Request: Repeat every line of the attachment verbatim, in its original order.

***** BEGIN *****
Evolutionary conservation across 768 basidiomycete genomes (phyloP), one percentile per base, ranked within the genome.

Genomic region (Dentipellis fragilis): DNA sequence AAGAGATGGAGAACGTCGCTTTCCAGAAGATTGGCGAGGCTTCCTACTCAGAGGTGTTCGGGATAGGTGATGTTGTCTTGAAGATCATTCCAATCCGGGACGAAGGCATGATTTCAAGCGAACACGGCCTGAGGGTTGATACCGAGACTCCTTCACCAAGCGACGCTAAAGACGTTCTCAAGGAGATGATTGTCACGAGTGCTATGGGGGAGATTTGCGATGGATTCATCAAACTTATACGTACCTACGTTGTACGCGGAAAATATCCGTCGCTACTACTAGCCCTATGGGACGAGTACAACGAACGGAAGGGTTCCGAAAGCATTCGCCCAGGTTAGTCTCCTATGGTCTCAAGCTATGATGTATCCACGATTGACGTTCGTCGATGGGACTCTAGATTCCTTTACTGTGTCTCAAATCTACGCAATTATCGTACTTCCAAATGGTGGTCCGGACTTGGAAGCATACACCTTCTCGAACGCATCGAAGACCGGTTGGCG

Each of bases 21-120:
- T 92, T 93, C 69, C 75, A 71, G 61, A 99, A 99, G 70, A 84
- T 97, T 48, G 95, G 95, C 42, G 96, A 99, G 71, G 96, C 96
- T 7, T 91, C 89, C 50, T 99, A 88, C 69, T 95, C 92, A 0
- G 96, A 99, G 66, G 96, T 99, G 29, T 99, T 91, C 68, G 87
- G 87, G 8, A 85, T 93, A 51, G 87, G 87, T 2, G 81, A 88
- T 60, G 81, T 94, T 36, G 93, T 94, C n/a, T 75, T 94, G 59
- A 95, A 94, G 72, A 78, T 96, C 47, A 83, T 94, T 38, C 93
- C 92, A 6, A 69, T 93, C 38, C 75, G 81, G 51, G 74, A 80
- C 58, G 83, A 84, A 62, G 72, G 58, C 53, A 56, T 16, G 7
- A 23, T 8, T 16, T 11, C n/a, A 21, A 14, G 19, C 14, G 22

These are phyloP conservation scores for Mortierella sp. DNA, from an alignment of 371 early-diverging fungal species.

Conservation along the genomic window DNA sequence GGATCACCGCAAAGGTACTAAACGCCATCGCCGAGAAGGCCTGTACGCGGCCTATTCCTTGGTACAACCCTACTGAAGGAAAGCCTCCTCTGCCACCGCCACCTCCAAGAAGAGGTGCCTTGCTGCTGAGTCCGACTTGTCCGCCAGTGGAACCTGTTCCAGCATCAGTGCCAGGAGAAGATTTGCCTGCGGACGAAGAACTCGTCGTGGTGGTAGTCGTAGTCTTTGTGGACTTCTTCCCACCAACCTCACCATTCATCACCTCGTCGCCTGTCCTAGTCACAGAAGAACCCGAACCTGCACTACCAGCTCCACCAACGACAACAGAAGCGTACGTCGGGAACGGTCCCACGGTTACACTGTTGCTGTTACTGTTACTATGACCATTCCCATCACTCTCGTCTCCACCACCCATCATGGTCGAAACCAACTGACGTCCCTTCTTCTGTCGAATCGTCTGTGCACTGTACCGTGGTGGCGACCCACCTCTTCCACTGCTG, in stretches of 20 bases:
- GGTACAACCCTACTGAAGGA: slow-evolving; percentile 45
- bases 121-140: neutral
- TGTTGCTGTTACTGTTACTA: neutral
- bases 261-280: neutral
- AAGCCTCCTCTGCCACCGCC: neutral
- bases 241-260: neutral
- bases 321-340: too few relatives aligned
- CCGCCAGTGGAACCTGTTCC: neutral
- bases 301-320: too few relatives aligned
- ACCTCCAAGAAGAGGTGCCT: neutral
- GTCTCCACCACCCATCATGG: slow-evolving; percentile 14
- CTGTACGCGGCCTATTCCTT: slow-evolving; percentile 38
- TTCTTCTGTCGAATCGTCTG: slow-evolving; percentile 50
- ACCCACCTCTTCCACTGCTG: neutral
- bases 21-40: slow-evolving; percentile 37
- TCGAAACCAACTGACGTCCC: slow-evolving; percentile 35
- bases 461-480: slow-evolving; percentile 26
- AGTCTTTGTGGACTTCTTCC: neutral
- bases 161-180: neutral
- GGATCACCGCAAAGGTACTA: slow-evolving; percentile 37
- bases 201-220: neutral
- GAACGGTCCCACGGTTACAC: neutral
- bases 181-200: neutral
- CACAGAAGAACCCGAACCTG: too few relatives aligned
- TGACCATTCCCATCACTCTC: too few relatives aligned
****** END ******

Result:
Evolutionary conservation across 768 basidiomycete genomes (phyloP), one percentile per base, ranked within the genome.

Genomic region (Dentipellis fragilis): DNA sequence AAGAGATGGAGAACGTCGCTTTCCAGAAGATTGGCGAGGCTTCCTACTCAGAGGTGTTCGGGATAGGTGATGTTGTCTTGAAGATCATTCCAATCCGGGACGAAGGCATGATTTCAAGCGAACACGGCCTGAGGGTTGATACCGAGACTCCTTCACCAAGCGACGCTAAAGACGTTCTCAAGGAGATGATTGTCACGAGTGCTATGGGGGAGATTTGCGATGGATTCATCAAACTTATACGTACCTACGTTGTACGCGGAAAATATCCGTCGCTACTACTAGCCCTATGGGACGAGTACAACGAACGGAAGGGTTCCGAAAGCATTCGCCCAGGTTAGTCTCCTATGGTCTCAAGCTATGATGTATCCACGATTGACGTTCGTCGATGGGACTCTAGATTCCTTTACTGTGTCTCAAATCTACGCAATTATCGTACTTCCAAATGGTGGTCCGGACTTGGAAGCATACACCTTCTCGAACGCATCGAAGACCGGTTGGCG

Each of bases 21-120:
- T 92, T 93, C 69, C 75, A 71, G 61, A 99, A 99, G 70, A 84
- T 97, T 48, G 95, G 95, C 42, G 96, A 99, G 71, G 96, C 96
- T 7, T 91, C 89, C 50, T 99, A 88, C 69, T 95, C 92, A 0
- G 96, A 99, G 66, G 96, T 99, G 29, T 99, T 91, C 68, G 87
- G 87, G 8, A 85, T 93, A 51, G 87, G 87, T 2, G 81, A 88
- T 60, G 81, T 94, T 36, G 93, T 94, C n/a, T 75, T 94, G 59
- A 95, A 94, G 72, A 78, T 96, C 47, A 83, T 94, T 38, C 93
- C 92, A 6, A 69, T 93, C 38, C 75, G 81, G 51, G 74, A 80
- C 58, G 83, A 84, A 62, G 72, G 58, C 53, A 56, T 16, G 7
- A 23, T 8, T 16, T 11, C n/a, A 21, A 14, G 19, C 14, G 22

These are phyloP conservation scores for Mortierella sp. DNA, from an alignment of 371 early-diverging fungal species.

Conservation along the genomic window DNA sequence GGATCACCGCAAAGGTACTAAACGCCATCGCCGAGAAGGCCTGTACGCGGCCTATTCCTTGGTACAACCCTACTGAAGGAAAGCCTCCTCTGCCACCGCCACCTCCAAGAAGAGGTGCCTTGCTGCTGAGTCCGACTTGTCCGCCAGTGGAACCTGTTCCAGCATCAGTGCCAGGAGAAGATTTGCCTGCGGACGAAGAACTCGTCGTGGTGGTAGTCGTAGTCTTTGTGGACTTCTTCCCACCAACCTCACCATTCATCACCTCGTCGCCTGTCCTAGTCACAGAAGAACCCGAACCTGCACTACCAGCTCCACCAACGACAACAGAAGCGTACGTCGGGAACGGTCCCACGGTTACACTGTTGCTGTTACTGTTACTATGACCATTCCCATCACTCTCGTCTCCACCACCCATCATGGTCGAAACCAACTGACGTCCCTTCTTCTGTCGAATCGTCTGTGCACTGTACCGTGGTGGCGACCCACCTCTTCCACTGCTG, in stretches of 20 bases:
- GGTACAACCCTACTGAAGGA: slow-evolving; percentile 45
- bases 121-140: neutral
- TGTTGCTGTTACTGTTACTA: neutral
- bases 261-280: neutral
- AAGCCTCCTCTGCCACCGCC: neutral
- bases 241-260: neutral
- bases 321-340: too few relatives aligned
- CCGCCAGTGGAACCTGTTCC: neutral
- bases 301-320: too few relatives aligned
- ACCTCCAAGAAGAGGTGCCT: neutral
- GTCTCCACCACCCATCATGG: slow-evolving; percentile 14
- CTGTACGCGGCCTATTCCTT: slow-evolving; percentile 38
- TTCTTCTGTCGAATCGTCTG: slow-evolving; percentile 50
- ACCCACCTCTTCCACTGCTG: neutral
- bases 21-40: slow-evolving; percentile 37
- TCGAAACCAACTGACGTCCC: slow-evolving; percentile 35
- bases 461-480: slow-evolving; percentile 26
- AGTCTTTGTGGACTTCTTCC: neutral
- bases 161-180: neutral
- GGATCACCGCAAAGGTACTA: slow-evolving; percentile 37
- bases 201-220: neutral
- GAACGGTCCCACGGTTACAC: neutral
- bases 181-200: neutral
- CACAGAAGAACCCGAACCTG: too few relatives aligned
- TGACCATTCCCATCACTCTC: too few relatives aligned